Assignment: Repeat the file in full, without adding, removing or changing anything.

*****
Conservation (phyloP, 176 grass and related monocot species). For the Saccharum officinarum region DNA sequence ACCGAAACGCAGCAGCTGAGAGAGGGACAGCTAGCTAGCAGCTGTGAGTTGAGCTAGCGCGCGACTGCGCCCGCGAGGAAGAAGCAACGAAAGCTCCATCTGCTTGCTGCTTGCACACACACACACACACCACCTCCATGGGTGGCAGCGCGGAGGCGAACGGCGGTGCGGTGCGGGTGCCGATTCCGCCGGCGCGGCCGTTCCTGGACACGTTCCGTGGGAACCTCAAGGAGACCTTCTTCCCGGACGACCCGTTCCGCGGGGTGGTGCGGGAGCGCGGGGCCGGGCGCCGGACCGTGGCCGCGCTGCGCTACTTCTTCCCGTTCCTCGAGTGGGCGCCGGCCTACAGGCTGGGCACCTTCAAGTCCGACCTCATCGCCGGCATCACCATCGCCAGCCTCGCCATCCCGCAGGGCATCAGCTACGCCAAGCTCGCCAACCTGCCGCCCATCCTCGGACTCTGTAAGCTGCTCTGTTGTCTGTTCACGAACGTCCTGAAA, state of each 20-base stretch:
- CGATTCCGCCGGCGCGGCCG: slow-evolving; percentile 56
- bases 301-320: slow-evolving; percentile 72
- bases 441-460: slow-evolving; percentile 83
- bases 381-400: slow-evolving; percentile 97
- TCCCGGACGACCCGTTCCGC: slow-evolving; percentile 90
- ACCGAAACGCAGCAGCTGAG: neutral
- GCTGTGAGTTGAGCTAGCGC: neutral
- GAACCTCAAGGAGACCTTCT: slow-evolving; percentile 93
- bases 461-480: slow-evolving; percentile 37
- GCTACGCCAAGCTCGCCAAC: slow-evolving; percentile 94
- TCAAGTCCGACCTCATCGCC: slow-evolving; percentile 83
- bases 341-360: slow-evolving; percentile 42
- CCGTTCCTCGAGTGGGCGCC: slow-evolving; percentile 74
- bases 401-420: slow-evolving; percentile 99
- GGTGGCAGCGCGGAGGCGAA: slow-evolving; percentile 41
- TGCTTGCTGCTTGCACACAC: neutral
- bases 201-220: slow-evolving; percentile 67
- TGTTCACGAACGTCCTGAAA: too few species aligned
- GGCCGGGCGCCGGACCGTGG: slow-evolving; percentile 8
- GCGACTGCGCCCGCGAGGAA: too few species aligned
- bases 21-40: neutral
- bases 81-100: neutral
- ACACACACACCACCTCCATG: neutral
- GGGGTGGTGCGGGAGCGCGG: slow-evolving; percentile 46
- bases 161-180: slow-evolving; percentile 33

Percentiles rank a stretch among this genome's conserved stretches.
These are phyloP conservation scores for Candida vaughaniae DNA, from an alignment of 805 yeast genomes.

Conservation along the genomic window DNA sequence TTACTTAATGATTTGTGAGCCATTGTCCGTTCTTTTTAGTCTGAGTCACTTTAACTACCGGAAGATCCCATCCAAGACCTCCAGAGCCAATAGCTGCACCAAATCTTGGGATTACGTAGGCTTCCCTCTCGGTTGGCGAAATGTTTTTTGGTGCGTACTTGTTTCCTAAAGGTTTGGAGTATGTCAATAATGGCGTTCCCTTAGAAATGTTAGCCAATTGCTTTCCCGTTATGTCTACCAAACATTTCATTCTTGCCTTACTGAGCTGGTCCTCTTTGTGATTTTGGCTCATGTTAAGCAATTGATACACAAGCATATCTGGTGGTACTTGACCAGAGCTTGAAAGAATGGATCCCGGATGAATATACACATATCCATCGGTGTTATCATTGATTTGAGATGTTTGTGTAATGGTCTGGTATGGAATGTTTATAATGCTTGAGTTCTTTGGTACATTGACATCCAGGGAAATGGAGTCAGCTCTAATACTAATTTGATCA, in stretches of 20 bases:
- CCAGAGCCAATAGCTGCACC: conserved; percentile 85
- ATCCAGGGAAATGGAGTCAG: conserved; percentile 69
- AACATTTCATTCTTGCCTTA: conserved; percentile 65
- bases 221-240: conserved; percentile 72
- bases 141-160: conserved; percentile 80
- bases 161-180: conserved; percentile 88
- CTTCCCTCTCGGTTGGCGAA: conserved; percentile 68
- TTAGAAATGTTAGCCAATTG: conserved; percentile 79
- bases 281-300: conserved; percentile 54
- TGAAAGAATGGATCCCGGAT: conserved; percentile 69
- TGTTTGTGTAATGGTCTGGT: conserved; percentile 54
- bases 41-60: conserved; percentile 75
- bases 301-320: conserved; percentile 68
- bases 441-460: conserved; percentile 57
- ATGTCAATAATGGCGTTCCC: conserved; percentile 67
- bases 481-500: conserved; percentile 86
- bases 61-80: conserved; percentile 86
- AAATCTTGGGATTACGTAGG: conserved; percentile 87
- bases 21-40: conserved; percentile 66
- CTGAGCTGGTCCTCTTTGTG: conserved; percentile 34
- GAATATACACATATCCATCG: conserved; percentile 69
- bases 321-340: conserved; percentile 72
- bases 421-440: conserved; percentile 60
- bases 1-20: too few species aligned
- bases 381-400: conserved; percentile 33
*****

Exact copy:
Conservation (phyloP, 176 grass and related monocot species). For the Saccharum officinarum region DNA sequence ACCGAAACGCAGCAGCTGAGAGAGGGACAGCTAGCTAGCAGCTGTGAGTTGAGCTAGCGCGCGACTGCGCCCGCGAGGAAGAAGCAACGAAAGCTCCATCTGCTTGCTGCTTGCACACACACACACACACCACCTCCATGGGTGGCAGCGCGGAGGCGAACGGCGGTGCGGTGCGGGTGCCGATTCCGCCGGCGCGGCCGTTCCTGGACACGTTCCGTGGGAACCTCAAGGAGACCTTCTTCCCGGACGACCCGTTCCGCGGGGTGGTGCGGGAGCGCGGGGCCGGGCGCCGGACCGTGGCCGCGCTGCGCTACTTCTTCCCGTTCCTCGAGTGGGCGCCGGCCTACAGGCTGGGCACCTTCAAGTCCGACCTCATCGCCGGCATCACCATCGCCAGCCTCGCCATCCCGCAGGGCATCAGCTACGCCAAGCTCGCCAACCTGCCGCCCATCCTCGGACTCTGTAAGCTGCTCTGTTGTCTGTTCACGAACGTCCTGAAA, state of each 20-base stretch:
- CGATTCCGCCGGCGCGGCCG: slow-evolving; percentile 56
- bases 301-320: slow-evolving; percentile 72
- bases 441-460: slow-evolving; percentile 83
- bases 381-400: slow-evolving; percentile 97
- TCCCGGACGACCCGTTCCGC: slow-evolving; percentile 90
- ACCGAAACGCAGCAGCTGAG: neutral
- GCTGTGAGTTGAGCTAGCGC: neutral
- GAACCTCAAGGAGACCTTCT: slow-evolving; percentile 93
- bases 461-480: slow-evolving; percentile 37
- GCTACGCCAAGCTCGCCAAC: slow-evolving; percentile 94
- TCAAGTCCGACCTCATCGCC: slow-evolving; percentile 83
- bases 341-360: slow-evolving; percentile 42
- CCGTTCCTCGAGTGGGCGCC: slow-evolving; percentile 74
- bases 401-420: slow-evolving; percentile 99
- GGTGGCAGCGCGGAGGCGAA: slow-evolving; percentile 41
- TGCTTGCTGCTTGCACACAC: neutral
- bases 201-220: slow-evolving; percentile 67
- TGTTCACGAACGTCCTGAAA: too few species aligned
- GGCCGGGCGCCGGACCGTGG: slow-evolving; percentile 8
- GCGACTGCGCCCGCGAGGAA: too few species aligned
- bases 21-40: neutral
- bases 81-100: neutral
- ACACACACACCACCTCCATG: neutral
- GGGGTGGTGCGGGAGCGCGG: slow-evolving; percentile 46
- bases 161-180: slow-evolving; percentile 33

Percentiles rank a stretch among this genome's conserved stretches.
These are phyloP conservation scores for Candida vaughaniae DNA, from an alignment of 805 yeast genomes.

Conservation along the genomic window DNA sequence TTACTTAATGATTTGTGAGCCATTGTCCGTTCTTTTTAGTCTGAGTCACTTTAACTACCGGAAGATCCCATCCAAGACCTCCAGAGCCAATAGCTGCACCAAATCTTGGGATTACGTAGGCTTCCCTCTCGGTTGGCGAAATGTTTTTTGGTGCGTACTTGTTTCCTAAAGGTTTGGAGTATGTCAATAATGGCGTTCCCTTAGAAATGTTAGCCAATTGCTTTCCCGTTATGTCTACCAAACATTTCATTCTTGCCTTACTGAGCTGGTCCTCTTTGTGATTTTGGCTCATGTTAAGCAATTGATACACAAGCATATCTGGTGGTACTTGACCAGAGCTTGAAAGAATGGATCCCGGATGAATATACACATATCCATCGGTGTTATCATTGATTTGAGATGTTTGTGTAATGGTCTGGTATGGAATGTTTATAATGCTTGAGTTCTTTGGTACATTGACATCCAGGGAAATGGAGTCAGCTCTAATACTAATTTGATCA, in stretches of 20 bases:
- CCAGAGCCAATAGCTGCACC: conserved; percentile 85
- ATCCAGGGAAATGGAGTCAG: conserved; percentile 69
- AACATTTCATTCTTGCCTTA: conserved; percentile 65
- bases 221-240: conserved; percentile 72
- bases 141-160: conserved; percentile 80
- bases 161-180: conserved; percentile 88
- CTTCCCTCTCGGTTGGCGAA: conserved; percentile 68
- TTAGAAATGTTAGCCAATTG: conserved; percentile 79
- bases 281-300: conserved; percentile 54
- TGAAAGAATGGATCCCGGAT: conserved; percentile 69
- TGTTTGTGTAATGGTCTGGT: conserved; percentile 54
- bases 41-60: conserved; percentile 75
- bases 301-320: conserved; percentile 68
- bases 441-460: conserved; percentile 57
- ATGTCAATAATGGCGTTCCC: conserved; percentile 67
- bases 481-500: conserved; percentile 86
- bases 61-80: conserved; percentile 86
- AAATCTTGGGATTACGTAGG: conserved; percentile 87
- bases 21-40: conserved; percentile 66
- CTGAGCTGGTCCTCTTTGTG: conserved; percentile 34
- GAATATACACATATCCATCG: conserved; percentile 69
- bases 321-340: conserved; percentile 72
- bases 421-440: conserved; percentile 60
- bases 1-20: too few species aligned
- bases 381-400: conserved; percentile 33